MARY ELLIS.
8th May 1865
Reference Numbert18650508-495
VerdictGuilty > unknown
SentenceImprisonment

Related Material

ActionsCite this text | Print-friendly version | Report an error
Navigation< Previous text (trial account) | Next text (trial account) >

495. MARY ELLIS (19) , Unlawfully uttering counterfeit coin.

MESSRS. M. J. O'CONNELL and CLARK conducted the Prosecution, and MR. COOPER the Defence.

MARGARET LEGG . I am the wife of Robert James Legg, of the French Horn public-house, Crutched-friars—on 17th April, about 8 o'clock, the prisoner came in and asked for half a quartern of gin—she gave me a half-crown—I saw that it was bad—I said nothing till I bad tried it in the detector, and I then asked her to wait a few minutes, and I would show her another bad one which she had passed about a fortnight previous—she said, "Are you prepared to swear to that"—I said of course not, but I would call the barmaid, who would no doubt recognize her—I called her and said, "Is this the young person you served with a half-quartern of rum, and who tendered you the half-crown," and she said, "Yes"—I then produced the second half-crown—the prisoner immediately run out of the house, and the potman ran after her, overtook her, and she was brought back in charge of a policeman—she left her bottle on the counter, with the gin in it—the half-crowns were given to the policeman.

Cross-examined. Q. What sort of bottle was it? A. A medicine-bottle—I don't always put half-crowns in the detector, only those I have suspicion of—we have a good many people come into our house.

FANNY O'BRIEN . I am barmaid at Mrs. Legg's—I remember the prisoner coming in a fortnight before this, about 8 in the evening, for half a quartern of rum—she gave me a bad half-crown—I gave her the change, and put the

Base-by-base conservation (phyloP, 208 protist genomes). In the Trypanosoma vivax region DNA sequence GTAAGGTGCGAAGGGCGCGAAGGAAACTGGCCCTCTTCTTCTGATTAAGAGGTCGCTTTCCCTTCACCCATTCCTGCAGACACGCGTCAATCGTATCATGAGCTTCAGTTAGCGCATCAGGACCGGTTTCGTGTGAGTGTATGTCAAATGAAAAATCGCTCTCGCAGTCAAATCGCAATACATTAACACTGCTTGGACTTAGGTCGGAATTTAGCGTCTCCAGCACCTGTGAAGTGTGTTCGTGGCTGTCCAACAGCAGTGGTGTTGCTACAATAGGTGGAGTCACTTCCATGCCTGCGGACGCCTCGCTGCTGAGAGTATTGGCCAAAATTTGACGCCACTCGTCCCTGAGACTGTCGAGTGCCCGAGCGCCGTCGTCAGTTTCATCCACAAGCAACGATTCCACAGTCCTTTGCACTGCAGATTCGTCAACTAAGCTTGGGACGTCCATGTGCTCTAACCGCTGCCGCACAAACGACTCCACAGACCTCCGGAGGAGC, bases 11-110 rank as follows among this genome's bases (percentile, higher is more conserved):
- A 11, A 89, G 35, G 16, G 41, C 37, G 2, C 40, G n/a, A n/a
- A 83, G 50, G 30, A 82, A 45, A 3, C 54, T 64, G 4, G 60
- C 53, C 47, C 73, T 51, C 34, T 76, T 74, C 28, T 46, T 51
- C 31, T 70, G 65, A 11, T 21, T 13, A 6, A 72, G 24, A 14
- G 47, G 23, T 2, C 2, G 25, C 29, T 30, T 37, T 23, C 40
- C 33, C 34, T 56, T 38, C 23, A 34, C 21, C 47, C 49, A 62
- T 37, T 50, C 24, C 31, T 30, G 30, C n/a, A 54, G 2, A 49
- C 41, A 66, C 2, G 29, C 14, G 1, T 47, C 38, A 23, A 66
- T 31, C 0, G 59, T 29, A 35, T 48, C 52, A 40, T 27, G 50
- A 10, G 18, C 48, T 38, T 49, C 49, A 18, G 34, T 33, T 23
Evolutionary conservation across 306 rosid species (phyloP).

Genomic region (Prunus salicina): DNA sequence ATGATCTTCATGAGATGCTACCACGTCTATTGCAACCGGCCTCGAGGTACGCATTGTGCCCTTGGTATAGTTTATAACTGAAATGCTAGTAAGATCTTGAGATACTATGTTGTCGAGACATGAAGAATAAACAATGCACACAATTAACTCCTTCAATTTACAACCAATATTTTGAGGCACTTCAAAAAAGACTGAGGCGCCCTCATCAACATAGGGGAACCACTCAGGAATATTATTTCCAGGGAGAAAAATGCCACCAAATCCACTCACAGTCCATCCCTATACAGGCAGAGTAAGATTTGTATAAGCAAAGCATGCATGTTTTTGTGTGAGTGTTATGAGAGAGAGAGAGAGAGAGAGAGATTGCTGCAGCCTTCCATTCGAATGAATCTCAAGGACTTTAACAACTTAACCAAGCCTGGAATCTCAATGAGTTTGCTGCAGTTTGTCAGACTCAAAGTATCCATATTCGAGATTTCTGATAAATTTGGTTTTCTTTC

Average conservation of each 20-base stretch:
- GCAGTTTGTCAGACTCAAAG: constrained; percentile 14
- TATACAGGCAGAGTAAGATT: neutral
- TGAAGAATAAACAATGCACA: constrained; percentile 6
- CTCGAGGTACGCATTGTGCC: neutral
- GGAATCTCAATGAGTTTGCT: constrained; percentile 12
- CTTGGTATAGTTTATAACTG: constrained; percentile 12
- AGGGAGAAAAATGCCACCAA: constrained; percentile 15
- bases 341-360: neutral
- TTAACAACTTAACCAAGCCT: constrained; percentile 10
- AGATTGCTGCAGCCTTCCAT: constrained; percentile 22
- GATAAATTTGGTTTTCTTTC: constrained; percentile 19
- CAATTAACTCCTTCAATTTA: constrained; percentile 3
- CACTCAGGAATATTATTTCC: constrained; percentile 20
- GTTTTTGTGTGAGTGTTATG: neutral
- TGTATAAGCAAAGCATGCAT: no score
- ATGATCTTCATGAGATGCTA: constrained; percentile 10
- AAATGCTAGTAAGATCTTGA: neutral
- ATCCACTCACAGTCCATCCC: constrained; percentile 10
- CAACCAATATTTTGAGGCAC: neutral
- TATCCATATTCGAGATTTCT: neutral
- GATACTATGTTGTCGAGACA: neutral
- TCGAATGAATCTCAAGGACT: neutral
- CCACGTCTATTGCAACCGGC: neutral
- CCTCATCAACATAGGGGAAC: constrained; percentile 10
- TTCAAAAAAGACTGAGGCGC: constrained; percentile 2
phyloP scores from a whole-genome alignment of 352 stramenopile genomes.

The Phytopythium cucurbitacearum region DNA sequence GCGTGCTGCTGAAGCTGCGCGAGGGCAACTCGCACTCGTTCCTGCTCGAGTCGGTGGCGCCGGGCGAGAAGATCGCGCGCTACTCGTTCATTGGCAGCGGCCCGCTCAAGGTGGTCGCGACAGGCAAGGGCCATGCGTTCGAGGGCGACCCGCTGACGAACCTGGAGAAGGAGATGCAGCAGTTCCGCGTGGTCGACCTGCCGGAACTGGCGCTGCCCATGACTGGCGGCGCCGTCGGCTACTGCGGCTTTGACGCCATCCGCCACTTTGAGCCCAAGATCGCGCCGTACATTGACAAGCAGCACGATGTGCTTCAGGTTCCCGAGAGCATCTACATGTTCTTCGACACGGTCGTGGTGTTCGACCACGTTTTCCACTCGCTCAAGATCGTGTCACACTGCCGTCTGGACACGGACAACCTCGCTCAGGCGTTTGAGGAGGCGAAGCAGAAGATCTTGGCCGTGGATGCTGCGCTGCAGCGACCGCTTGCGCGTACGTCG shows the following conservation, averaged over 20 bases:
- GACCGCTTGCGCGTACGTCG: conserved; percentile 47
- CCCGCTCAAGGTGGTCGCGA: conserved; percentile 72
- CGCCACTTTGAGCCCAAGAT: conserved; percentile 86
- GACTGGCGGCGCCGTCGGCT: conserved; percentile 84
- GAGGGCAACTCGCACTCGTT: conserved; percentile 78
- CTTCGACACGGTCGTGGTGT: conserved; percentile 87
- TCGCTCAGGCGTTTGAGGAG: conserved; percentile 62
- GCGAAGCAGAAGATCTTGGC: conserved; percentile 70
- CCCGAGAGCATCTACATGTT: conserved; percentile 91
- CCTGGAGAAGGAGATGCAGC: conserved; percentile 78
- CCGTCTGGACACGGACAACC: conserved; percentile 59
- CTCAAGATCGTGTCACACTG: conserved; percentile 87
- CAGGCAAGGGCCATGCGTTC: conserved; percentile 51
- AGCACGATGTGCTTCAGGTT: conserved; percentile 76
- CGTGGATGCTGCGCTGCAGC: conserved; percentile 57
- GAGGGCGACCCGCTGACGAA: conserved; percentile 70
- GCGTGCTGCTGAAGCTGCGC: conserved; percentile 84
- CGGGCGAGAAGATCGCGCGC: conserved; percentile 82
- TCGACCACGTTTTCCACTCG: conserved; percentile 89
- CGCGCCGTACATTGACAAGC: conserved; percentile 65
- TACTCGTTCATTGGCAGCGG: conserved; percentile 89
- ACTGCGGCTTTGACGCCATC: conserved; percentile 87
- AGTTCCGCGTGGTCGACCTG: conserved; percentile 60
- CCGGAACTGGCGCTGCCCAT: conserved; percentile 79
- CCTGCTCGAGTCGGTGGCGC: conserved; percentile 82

half-crown in the till—there was no other there—Mr. and Mrs. Legg went to the till, about an hour afterwards, and saw the bad half-crown—they called my attention to it, and it was placed on a shelf—on the evening of the 17th, Mrs. Legg called me into the bar, about 8 o'clock—the prisoner was there—Mrs. Legg asked me if she was the person who I had taken the bad half-crown of, and I said "Yes" directly—I am certain she is the person—I gave a description of her to Mr. and Mrs. Legg.

Cross-examined. Q. You serve a good many women do you not? A. Yes, but we have very few women come and take things away in a bottle—she came with the same bottle before—it was a fortnight before the 17th that she came, not three weeks—we did not find any bad money in that fortnight—Mr. and Mrs. Legg and myself serve in the bar—sometimes the potman does—he is not here.

JOHN CROSSLEY (City-policeman, 551). Between 8 and 9 on the evening, of 17th April, I saw the prisoner in Crutched-friars running—the potman from the French Horn was running after her—she ran against me, and I stopped her—the potman said, "She has been passing bad money at our house, you had better bring her back"—she said, "I have never been in the house"—I took her back, and she was given in charge—while the charge was being taken she gave me a good half-crown—no other money was found on her—she refused her name and address, and afterwards gave the name of Ellis—these are the two coins I received from Mr. Legg (produced.)

Cross-examined. Q. Did the prisoner say "I passed only one?" A. Yes; she said she did not pass two.

WILLIAM WEBSTER . These are both bad.

Cross-examined. Q. Are they from different dies? A. Yes.

GUILTY .— Confined Six Months.


View as XML